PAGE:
The release of the Australian Government’s response to the Grant King led Expert Panel report examining additional sources of low cost abatement is a significant step in reducing greenhouse gas emissions.
The King Review and the government’s response provide a clear path for reducing emissions, while also taking steps to ensure Australia’s core industries such as mining and minerals processing remain internationally competitive and enabling practical approaches to emissions reduction which recognise Australia as a large energy-intensive country,
Australia’s world-leading resource sector is already at the forefront of developing new low cost ways of reducing greenhouse emissions and helping Australia achieve its Paris target.
The minerals industry is reducing emissions from minerals extraction and processing and investing in low emissions technology and energy efficiency initiatives while increasing the use of renewable energy in operations.
The King Review and the government’s response provides a strong platform to fast-track the development and deployment of low cost abatement technologies including carbon capture, utilisation and storage (CCUS), greater use of electric vehicles and advances in minerals processing which could significantly lower Australia’s emissions and help meet Paris Agreement goals more quickly at lower cost.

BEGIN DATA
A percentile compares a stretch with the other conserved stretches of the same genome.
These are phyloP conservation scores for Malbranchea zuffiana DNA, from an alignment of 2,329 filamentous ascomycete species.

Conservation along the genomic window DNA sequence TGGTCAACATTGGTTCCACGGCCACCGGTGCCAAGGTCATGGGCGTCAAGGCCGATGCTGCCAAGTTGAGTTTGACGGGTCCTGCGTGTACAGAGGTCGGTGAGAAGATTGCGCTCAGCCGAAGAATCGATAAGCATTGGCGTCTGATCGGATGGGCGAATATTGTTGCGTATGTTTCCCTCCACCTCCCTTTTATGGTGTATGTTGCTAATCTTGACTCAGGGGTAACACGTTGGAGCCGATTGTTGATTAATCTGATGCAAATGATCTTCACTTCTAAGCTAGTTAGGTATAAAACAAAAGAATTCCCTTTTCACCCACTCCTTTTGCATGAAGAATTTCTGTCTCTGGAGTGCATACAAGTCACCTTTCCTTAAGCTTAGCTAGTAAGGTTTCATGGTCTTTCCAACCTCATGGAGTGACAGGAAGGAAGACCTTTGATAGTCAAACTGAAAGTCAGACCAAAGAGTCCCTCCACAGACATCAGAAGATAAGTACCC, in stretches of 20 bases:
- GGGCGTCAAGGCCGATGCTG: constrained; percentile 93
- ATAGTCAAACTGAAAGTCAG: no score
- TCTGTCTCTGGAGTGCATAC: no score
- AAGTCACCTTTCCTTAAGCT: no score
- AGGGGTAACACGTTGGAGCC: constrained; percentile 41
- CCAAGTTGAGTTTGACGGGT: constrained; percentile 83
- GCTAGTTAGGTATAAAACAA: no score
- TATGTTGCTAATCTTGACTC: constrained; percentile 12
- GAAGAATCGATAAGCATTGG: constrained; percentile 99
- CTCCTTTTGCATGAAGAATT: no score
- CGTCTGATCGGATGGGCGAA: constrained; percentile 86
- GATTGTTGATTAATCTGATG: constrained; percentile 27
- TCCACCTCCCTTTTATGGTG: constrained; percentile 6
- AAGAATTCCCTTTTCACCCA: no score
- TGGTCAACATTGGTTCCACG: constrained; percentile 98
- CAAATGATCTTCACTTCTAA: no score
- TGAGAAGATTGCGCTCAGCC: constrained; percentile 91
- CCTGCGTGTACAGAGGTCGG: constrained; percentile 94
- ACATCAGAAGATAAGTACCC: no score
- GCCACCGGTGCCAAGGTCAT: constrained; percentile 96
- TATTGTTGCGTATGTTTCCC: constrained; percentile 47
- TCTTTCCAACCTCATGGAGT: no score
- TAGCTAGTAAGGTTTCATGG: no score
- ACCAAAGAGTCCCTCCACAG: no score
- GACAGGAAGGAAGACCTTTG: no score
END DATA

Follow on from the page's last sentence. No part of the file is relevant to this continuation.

In particular, CCUS is a safe, proven and reliable technology already in use in Australia and many sites around the world which has significant potential to reduce emissions when used for hydrogen production, electricity generation and industrial processes such as cement manufacturing.
Building on the existing climate policy framework, the Review encourages companies to reduce emissions in ways that work for them while creating incentives for all sectors to contribute to meeting Australia’s international climate change obligations.
The future facilitation of co-investment programs by the CEFC and ARENA to accelerate technologies with high potential in ‘hard to abate’ sectors – including fugitive emissions – based on a technology-neutral approach is a welcome development.
The global transition to low emissions technologies – including solar, wind, batteries, gas, advanced coal with CCUS and nuclear energy – depends on the metals and raw materials provided by the minerals sector.
A thriving minerals sector focused on effective and pragmatic climate action is essential to mobilise the solutions required to address climate change.